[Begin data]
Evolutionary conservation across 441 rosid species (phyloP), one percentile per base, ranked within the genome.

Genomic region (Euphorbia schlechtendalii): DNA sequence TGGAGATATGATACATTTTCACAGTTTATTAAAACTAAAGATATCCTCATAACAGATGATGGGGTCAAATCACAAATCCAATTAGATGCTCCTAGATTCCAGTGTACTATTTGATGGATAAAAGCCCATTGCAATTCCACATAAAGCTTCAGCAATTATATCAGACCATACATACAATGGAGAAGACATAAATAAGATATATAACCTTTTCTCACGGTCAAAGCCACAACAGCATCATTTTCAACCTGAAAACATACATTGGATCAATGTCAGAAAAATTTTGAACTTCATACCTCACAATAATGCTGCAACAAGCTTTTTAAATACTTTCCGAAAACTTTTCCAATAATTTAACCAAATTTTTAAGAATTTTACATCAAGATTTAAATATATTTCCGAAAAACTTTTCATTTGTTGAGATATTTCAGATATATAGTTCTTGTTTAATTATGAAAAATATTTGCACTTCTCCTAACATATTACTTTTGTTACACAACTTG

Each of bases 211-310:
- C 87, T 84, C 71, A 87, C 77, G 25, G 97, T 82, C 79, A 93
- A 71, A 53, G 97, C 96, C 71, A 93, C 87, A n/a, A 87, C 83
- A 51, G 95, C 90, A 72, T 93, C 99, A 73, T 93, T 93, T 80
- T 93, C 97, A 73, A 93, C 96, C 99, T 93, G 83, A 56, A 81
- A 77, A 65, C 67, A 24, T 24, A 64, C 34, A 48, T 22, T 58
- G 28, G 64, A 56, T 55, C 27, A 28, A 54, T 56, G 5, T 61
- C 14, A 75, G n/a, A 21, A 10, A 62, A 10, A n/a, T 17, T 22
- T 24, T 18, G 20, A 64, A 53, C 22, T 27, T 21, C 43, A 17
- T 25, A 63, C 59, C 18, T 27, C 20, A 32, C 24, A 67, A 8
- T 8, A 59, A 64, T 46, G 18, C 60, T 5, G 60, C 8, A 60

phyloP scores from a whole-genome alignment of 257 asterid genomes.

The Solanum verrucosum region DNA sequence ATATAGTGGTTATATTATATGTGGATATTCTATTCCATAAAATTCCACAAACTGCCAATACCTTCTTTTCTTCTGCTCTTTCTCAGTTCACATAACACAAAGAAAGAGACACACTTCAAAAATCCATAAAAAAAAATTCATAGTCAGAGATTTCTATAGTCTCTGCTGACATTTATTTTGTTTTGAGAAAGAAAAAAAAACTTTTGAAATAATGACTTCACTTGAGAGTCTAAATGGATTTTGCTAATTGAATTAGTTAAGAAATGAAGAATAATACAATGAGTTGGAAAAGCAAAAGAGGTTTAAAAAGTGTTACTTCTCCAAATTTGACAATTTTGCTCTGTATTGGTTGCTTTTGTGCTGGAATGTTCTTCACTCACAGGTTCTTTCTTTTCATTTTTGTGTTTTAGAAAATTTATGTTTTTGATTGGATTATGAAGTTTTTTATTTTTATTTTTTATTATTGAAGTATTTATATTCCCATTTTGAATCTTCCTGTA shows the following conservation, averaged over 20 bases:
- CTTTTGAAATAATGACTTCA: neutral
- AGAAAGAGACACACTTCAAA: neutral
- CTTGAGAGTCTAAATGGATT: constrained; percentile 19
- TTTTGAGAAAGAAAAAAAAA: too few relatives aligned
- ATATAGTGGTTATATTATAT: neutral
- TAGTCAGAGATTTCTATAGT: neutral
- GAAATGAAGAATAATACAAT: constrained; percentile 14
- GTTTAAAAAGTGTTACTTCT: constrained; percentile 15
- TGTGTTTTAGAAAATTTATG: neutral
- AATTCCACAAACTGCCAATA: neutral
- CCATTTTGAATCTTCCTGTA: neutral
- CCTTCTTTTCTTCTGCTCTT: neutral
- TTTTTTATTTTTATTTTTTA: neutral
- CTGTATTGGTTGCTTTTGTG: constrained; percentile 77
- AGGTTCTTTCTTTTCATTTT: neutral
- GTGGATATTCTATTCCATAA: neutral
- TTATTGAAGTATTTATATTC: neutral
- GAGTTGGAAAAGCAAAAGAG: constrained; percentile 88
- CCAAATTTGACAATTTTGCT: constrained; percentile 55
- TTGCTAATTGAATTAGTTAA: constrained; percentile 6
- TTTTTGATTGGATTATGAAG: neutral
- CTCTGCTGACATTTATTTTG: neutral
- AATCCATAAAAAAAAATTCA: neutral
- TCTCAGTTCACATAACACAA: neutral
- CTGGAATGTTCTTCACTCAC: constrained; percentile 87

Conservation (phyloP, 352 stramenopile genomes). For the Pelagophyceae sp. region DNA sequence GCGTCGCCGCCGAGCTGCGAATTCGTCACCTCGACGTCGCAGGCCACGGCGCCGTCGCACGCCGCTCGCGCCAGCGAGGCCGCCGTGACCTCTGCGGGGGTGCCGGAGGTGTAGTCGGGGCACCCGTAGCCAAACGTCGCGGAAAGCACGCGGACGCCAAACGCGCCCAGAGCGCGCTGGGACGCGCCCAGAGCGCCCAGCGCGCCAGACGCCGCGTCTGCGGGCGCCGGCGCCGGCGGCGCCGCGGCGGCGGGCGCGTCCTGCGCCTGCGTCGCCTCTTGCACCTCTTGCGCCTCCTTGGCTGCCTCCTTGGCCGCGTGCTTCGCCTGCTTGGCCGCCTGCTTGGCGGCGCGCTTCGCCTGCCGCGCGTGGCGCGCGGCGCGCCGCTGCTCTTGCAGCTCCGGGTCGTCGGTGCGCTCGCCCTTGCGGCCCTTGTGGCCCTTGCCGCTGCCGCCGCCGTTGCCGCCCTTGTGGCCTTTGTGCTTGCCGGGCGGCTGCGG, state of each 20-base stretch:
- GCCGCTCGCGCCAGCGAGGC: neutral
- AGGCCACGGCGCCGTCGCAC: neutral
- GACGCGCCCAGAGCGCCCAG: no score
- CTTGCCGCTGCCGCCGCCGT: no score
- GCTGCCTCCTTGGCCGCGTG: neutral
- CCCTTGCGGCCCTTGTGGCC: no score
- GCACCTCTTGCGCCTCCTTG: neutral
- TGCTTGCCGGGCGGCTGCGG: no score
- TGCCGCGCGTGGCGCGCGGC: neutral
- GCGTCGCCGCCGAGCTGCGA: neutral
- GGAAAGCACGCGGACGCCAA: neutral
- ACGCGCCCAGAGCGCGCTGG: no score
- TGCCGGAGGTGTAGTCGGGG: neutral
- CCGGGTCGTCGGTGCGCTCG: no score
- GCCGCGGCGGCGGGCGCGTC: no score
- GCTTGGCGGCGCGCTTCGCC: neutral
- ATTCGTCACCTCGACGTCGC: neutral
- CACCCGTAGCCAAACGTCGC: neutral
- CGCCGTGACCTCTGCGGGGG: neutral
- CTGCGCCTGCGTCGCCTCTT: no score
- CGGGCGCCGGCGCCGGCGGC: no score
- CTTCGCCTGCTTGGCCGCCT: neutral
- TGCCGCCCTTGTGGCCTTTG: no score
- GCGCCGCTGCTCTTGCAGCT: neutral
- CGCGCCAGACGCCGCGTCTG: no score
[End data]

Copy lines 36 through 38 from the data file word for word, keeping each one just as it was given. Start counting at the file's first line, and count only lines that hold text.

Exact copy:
- TTTTTGATTGGATTATGAAG: neutral
- CTCTGCTGACATTTATTTTG: neutral
- AATCCATAAAAAAAAATTCA: neutral